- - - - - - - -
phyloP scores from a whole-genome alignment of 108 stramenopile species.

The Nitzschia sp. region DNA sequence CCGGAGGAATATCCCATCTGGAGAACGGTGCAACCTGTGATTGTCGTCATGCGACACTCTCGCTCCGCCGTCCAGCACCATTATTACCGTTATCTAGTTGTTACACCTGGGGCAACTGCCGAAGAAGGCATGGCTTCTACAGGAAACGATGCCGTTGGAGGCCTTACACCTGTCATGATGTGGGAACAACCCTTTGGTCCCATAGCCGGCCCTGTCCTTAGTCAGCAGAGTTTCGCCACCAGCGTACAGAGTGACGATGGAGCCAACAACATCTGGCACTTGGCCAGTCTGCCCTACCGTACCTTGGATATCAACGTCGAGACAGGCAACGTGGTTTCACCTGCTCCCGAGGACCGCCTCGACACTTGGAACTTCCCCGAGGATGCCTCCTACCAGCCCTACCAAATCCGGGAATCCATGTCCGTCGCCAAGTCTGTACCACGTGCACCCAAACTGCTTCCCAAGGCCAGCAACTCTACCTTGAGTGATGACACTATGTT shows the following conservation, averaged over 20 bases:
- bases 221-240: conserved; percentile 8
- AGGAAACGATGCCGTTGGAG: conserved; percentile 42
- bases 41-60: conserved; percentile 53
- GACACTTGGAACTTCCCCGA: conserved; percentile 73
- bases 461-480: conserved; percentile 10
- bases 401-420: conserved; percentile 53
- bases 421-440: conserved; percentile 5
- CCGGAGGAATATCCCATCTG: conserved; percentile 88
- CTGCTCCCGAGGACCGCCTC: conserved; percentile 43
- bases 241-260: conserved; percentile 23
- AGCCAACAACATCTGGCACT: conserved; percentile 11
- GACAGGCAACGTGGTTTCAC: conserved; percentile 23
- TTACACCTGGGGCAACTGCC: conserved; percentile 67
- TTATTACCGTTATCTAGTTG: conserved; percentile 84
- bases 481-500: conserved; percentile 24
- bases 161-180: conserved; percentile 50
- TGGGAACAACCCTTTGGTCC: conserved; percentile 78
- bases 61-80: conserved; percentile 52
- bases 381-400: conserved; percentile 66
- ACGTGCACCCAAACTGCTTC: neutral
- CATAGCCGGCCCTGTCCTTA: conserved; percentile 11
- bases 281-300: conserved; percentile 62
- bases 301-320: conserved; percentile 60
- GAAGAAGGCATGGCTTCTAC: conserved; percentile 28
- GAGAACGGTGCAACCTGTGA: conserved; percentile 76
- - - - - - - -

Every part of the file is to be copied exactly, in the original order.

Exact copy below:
phyloP scores from a whole-genome alignment of 108 stramenopile species.

The Nitzschia sp. region DNA sequence CCGGAGGAATATCCCATCTGGAGAACGGTGCAACCTGTGATTGTCGTCATGCGACACTCTCGCTCCGCCGTCCAGCACCATTATTACCGTTATCTAGTTGTTACACCTGGGGCAACTGCCGAAGAAGGCATGGCTTCTACAGGAAACGATGCCGTTGGAGGCCTTACACCTGTCATGATGTGGGAACAACCCTTTGGTCCCATAGCCGGCCCTGTCCTTAGTCAGCAGAGTTTCGCCACCAGCGTACAGAGTGACGATGGAGCCAACAACATCTGGCACTTGGCCAGTCTGCCCTACCGTACCTTGGATATCAACGTCGAGACAGGCAACGTGGTTTCACCTGCTCCCGAGGACCGCCTCGACACTTGGAACTTCCCCGAGGATGCCTCCTACCAGCCCTACCAAATCCGGGAATCCATGTCCGTCGCCAAGTCTGTACCACGTGCACCCAAACTGCTTCCCAAGGCCAGCAACTCTACCTTGAGTGATGACACTATGTT shows the following conservation, averaged over 20 bases:
- bases 221-240: conserved; percentile 8
- AGGAAACGATGCCGTTGGAG: conserved; percentile 42
- bases 41-60: conserved; percentile 53
- GACACTTGGAACTTCCCCGA: conserved; percentile 73
- bases 461-480: conserved; percentile 10
- bases 401-420: conserved; percentile 53
- bases 421-440: conserved; percentile 5
- CCGGAGGAATATCCCATCTG: conserved; percentile 88
- CTGCTCCCGAGGACCGCCTC: conserved; percentile 43
- bases 241-260: conserved; percentile 23
- AGCCAACAACATCTGGCACT: conserved; percentile 11
- GACAGGCAACGTGGTTTCAC: conserved; percentile 23
- TTACACCTGGGGCAACTGCC: conserved; percentile 67
- TTATTACCGTTATCTAGTTG: conserved; percentile 84
- bases 481-500: conserved; percentile 24
- bases 161-180: conserved; percentile 50
- TGGGAACAACCCTTTGGTCC: conserved; percentile 78
- bases 61-80: conserved; percentile 52
- bases 381-400: conserved; percentile 66
- ACGTGCACCCAAACTGCTTC: neutral
- CATAGCCGGCCCTGTCCTTA: conserved; percentile 11
- bases 281-300: conserved; percentile 62
- bases 301-320: conserved; percentile 60
- GAAGAAGGCATGGCTTCTAC: conserved; percentile 28
- GAGAACGGTGCAACCTGTGA: conserved; percentile 76